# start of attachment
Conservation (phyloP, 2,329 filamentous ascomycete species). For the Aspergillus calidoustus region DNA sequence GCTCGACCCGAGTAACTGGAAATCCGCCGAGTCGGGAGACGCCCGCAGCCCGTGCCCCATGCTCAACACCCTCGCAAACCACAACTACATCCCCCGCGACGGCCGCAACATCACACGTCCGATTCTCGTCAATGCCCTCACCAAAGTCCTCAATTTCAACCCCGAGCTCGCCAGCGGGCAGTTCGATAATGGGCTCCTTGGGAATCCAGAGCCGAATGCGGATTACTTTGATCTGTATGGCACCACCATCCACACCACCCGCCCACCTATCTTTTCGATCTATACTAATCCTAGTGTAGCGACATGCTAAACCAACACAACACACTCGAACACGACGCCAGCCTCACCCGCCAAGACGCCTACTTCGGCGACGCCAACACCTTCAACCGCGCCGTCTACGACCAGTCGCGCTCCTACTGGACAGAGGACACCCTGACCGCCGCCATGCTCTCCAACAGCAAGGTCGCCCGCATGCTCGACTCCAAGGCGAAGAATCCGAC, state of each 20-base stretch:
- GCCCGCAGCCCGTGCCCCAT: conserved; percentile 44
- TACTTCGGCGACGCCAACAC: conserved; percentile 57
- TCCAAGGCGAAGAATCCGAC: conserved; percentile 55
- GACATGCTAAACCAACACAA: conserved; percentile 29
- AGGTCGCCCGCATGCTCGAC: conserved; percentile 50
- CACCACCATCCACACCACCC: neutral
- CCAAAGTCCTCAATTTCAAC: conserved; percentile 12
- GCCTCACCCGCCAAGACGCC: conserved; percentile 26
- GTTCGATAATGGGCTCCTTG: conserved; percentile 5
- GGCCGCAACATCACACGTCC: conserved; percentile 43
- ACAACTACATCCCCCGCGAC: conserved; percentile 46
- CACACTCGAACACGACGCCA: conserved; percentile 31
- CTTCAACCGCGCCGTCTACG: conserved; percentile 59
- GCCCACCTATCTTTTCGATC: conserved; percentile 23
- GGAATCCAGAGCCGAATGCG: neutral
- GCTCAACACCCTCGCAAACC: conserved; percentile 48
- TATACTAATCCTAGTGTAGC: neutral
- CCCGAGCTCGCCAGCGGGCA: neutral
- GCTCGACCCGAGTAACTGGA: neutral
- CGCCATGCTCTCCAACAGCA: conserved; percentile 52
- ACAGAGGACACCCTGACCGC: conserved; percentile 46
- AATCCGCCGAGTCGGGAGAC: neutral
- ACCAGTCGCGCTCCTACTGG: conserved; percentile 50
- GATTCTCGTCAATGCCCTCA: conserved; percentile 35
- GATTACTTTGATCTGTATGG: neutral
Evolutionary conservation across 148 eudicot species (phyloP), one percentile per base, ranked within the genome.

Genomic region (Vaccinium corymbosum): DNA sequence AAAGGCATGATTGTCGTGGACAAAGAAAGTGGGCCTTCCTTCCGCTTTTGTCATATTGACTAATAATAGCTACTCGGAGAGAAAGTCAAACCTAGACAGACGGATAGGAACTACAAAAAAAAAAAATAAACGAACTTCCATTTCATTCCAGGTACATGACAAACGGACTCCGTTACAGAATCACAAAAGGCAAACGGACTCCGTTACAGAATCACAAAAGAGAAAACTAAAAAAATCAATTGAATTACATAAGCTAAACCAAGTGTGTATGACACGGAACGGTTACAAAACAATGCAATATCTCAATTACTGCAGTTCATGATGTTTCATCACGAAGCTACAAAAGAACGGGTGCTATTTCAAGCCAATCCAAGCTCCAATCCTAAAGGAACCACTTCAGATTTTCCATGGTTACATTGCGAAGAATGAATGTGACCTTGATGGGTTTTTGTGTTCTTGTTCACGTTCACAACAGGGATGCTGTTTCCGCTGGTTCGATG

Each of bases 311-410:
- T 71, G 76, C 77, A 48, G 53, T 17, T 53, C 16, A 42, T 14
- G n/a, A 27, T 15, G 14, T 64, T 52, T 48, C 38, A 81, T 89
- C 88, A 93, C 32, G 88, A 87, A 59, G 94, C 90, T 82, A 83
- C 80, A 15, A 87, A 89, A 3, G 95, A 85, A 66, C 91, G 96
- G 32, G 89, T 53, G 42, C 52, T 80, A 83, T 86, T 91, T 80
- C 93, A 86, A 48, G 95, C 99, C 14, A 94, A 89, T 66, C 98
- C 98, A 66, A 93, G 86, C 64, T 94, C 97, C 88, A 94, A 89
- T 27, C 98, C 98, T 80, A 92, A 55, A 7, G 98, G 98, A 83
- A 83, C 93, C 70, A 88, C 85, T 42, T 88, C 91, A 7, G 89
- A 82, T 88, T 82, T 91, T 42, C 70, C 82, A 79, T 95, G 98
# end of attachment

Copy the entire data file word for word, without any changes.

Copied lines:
Conservation (phyloP, 2,329 filamentous ascomycete species). For the Aspergillus calidoustus region DNA sequence GCTCGACCCGAGTAACTGGAAATCCGCCGAGTCGGGAGACGCCCGCAGCCCGTGCCCCATGCTCAACACCCTCGCAAACCACAACTACATCCCCCGCGACGGCCGCAACATCACACGTCCGATTCTCGTCAATGCCCTCACCAAAGTCCTCAATTTCAACCCCGAGCTCGCCAGCGGGCAGTTCGATAATGGGCTCCTTGGGAATCCAGAGCCGAATGCGGATTACTTTGATCTGTATGGCACCACCATCCACACCACCCGCCCACCTATCTTTTCGATCTATACTAATCCTAGTGTAGCGACATGCTAAACCAACACAACACACTCGAACACGACGCCAGCCTCACCCGCCAAGACGCCTACTTCGGCGACGCCAACACCTTCAACCGCGCCGTCTACGACCAGTCGCGCTCCTACTGGACAGAGGACACCCTGACCGCCGCCATGCTCTCCAACAGCAAGGTCGCCCGCATGCTCGACTCCAAGGCGAAGAATCCGAC, state of each 20-base stretch:
- GCCCGCAGCCCGTGCCCCAT: conserved; percentile 44
- TACTTCGGCGACGCCAACAC: conserved; percentile 57
- TCCAAGGCGAAGAATCCGAC: conserved; percentile 55
- GACATGCTAAACCAACACAA: conserved; percentile 29
- AGGTCGCCCGCATGCTCGAC: conserved; percentile 50
- CACCACCATCCACACCACCC: neutral
- CCAAAGTCCTCAATTTCAAC: conserved; percentile 12
- GCCTCACCCGCCAAGACGCC: conserved; percentile 26
- GTTCGATAATGGGCTCCTTG: conserved; percentile 5
- GGCCGCAACATCACACGTCC: conserved; percentile 43
- ACAACTACATCCCCCGCGAC: conserved; percentile 46
- CACACTCGAACACGACGCCA: conserved; percentile 31
- CTTCAACCGCGCCGTCTACG: conserved; percentile 59
- GCCCACCTATCTTTTCGATC: conserved; percentile 23
- GGAATCCAGAGCCGAATGCG: neutral
- GCTCAACACCCTCGCAAACC: conserved; percentile 48
- TATACTAATCCTAGTGTAGC: neutral
- CCCGAGCTCGCCAGCGGGCA: neutral
- GCTCGACCCGAGTAACTGGA: neutral
- CGCCATGCTCTCCAACAGCA: conserved; percentile 52
- ACAGAGGACACCCTGACCGC: conserved; percentile 46
- AATCCGCCGAGTCGGGAGAC: neutral
- ACCAGTCGCGCTCCTACTGG: conserved; percentile 50
- GATTCTCGTCAATGCCCTCA: conserved; percentile 35
- GATTACTTTGATCTGTATGG: neutral
Evolutionary conservation across 148 eudicot species (phyloP), one percentile per base, ranked within the genome.

Genomic region (Vaccinium corymbosum): DNA sequence AAAGGCATGATTGTCGTGGACAAAGAAAGTGGGCCTTCCTTCCGCTTTTGTCATATTGACTAATAATAGCTACTCGGAGAGAAAGTCAAACCTAGACAGACGGATAGGAACTACAAAAAAAAAAAATAAACGAACTTCCATTTCATTCCAGGTACATGACAAACGGACTCCGTTACAGAATCACAAAAGGCAAACGGACTCCGTTACAGAATCACAAAAGAGAAAACTAAAAAAATCAATTGAATTACATAAGCTAAACCAAGTGTGTATGACACGGAACGGTTACAAAACAATGCAATATCTCAATTACTGCAGTTCATGATGTTTCATCACGAAGCTACAAAAGAACGGGTGCTATTTCAAGCCAATCCAAGCTCCAATCCTAAAGGAACCACTTCAGATTTTCCATGGTTACATTGCGAAGAATGAATGTGACCTTGATGGGTTTTTGTGTTCTTGTTCACGTTCACAACAGGGATGCTGTTTCCGCTGGTTCGATG

Each of bases 311-410:
- T 71, G 76, C 77, A 48, G 53, T 17, T 53, C 16, A 42, T 14
- G n/a, A 27, T 15, G 14, T 64, T 52, T 48, C 38, A 81, T 89
- C 88, A 93, C 32, G 88, A 87, A 59, G 94, C 90, T 82, A 83
- C 80, A 15, A 87, A 89, A 3, G 95, A 85, A 66, C 91, G 96
- G 32, G 89, T 53, G 42, C 52, T 80, A 83, T 86, T 91, T 80
- C 93, A 86, A 48, G 95, C 99, C 14, A 94, A 89, T 66, C 98
- C 98, A 66, A 93, G 86, C 64, T 94, C 97, C 88, A 94, A 89
- T 27, C 98, C 98, T 80, A 92, A 55, A 7, G 98, G 98, A 83
- A 83, C 93, C 70, A 88, C 85, T 42, T 88, C 91, A 7, G 89
- A 82, T 88, T 82, T 91, T 42, C 70, C 82, A 79, T 95, G 98